Mark Anthony Brennan chatted with Connorg and Pockett of TETRIX (Calgary).
Is TETRIX just the two of you?
My brother Krock is also in the band. The latest recorded stuff we’ve mostly been doing just the two of us because Krock is living out on Vancouver Island.
He still contributes to the band — he’ll send us stuff and we’ll use it. But for ‘Cassette Romance’, ‘Drugs in the Water’ and the latest one, its’s mainly Connorg and I.
Yes. The accordion stuff is just Pockett and I.
When did you start as TETRIX?
We started playing together in 1992. We used to have a punk band called Quietus. TETRIX started in 2001. There’s 17 albums. The first 14 albums were simply numbered: TETRIX 1, 2, 3, all the way up to 14.
Your latest album ‘Drugs in the Water’ is quite dark.
I did all the lyrics, mainly. Sometimes my lyrics can take a dark side. But with that said it was made for people to think, especially about the state of the world . There a lot of things going on with your food sources, your water sources.
There is certainly a pervasive moodiness. Do you have that mood in mind when you creating the music?
It can be the mood you’re in. Maybe you have a vision or a thought from the previous day and you want to get that recorded. The “Drugs in the Water”, for example, was recorded in one day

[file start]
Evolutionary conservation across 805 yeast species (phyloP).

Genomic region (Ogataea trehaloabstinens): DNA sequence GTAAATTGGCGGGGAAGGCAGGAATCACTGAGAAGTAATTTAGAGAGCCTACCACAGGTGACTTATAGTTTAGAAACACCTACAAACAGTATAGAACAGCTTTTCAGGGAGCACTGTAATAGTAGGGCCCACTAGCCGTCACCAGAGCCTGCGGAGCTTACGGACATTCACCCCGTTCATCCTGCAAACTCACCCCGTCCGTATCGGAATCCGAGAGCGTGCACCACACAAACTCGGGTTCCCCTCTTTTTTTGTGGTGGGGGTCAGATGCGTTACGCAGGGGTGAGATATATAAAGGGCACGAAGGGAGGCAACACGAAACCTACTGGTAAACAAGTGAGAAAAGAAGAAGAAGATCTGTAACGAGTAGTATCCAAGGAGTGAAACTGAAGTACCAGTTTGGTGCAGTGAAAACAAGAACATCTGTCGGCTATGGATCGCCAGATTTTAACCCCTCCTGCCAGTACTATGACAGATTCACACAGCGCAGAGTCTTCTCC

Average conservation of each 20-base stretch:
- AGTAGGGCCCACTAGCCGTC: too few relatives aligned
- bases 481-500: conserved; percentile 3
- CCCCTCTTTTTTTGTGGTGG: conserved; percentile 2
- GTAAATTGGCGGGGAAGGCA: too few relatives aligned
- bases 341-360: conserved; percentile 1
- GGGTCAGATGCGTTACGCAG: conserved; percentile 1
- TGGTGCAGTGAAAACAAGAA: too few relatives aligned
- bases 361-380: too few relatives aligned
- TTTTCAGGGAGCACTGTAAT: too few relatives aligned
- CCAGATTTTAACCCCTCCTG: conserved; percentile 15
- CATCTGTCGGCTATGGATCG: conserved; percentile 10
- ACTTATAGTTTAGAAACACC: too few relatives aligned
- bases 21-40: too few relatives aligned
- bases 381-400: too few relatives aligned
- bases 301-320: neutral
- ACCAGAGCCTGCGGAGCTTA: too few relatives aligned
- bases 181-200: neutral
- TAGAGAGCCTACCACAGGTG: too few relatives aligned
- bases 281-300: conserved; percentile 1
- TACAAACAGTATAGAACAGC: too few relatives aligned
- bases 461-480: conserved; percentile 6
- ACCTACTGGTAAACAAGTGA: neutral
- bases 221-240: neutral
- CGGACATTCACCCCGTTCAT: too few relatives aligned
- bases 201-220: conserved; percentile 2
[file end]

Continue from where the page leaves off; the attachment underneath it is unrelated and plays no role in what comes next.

All of the songs are from improv sessions. Pockett “improv”ed those lyrics based on his ideas, while I was “improv”ing the accordion. Then we edit and chop that down. So a lot of stream of consciousness comes out of that.
And that can bring out the creepiness in the vibe that you were talking about.
What’s up next?
First we are going to make another album with accordion music. We’re still really enjoying it and have tons of ideas. We got some new equipment. We have some new drum machines and other stuff that sounds really nice with the accordion.
We’ve already created five songs. So you can expect another album to be coming out in 2019 at some point. We have a lot of creative freedom. We’re not signed to a major label, we just do our own thing. It’s all self-released, so we have no pressure. No time-lines. We can just get in the studio and start recording.
You’ve tried a variety of styles over the years.
We started out electronic but then we progressed through all sorts of genres. We came across the accordion and just loved the way that it sounds. It has this old-school feel, but also rich tones and over-tones
It has naturally eerie sound.
It does. Exactly. It’s an under-used sound. It complements really well with electronic drum machines.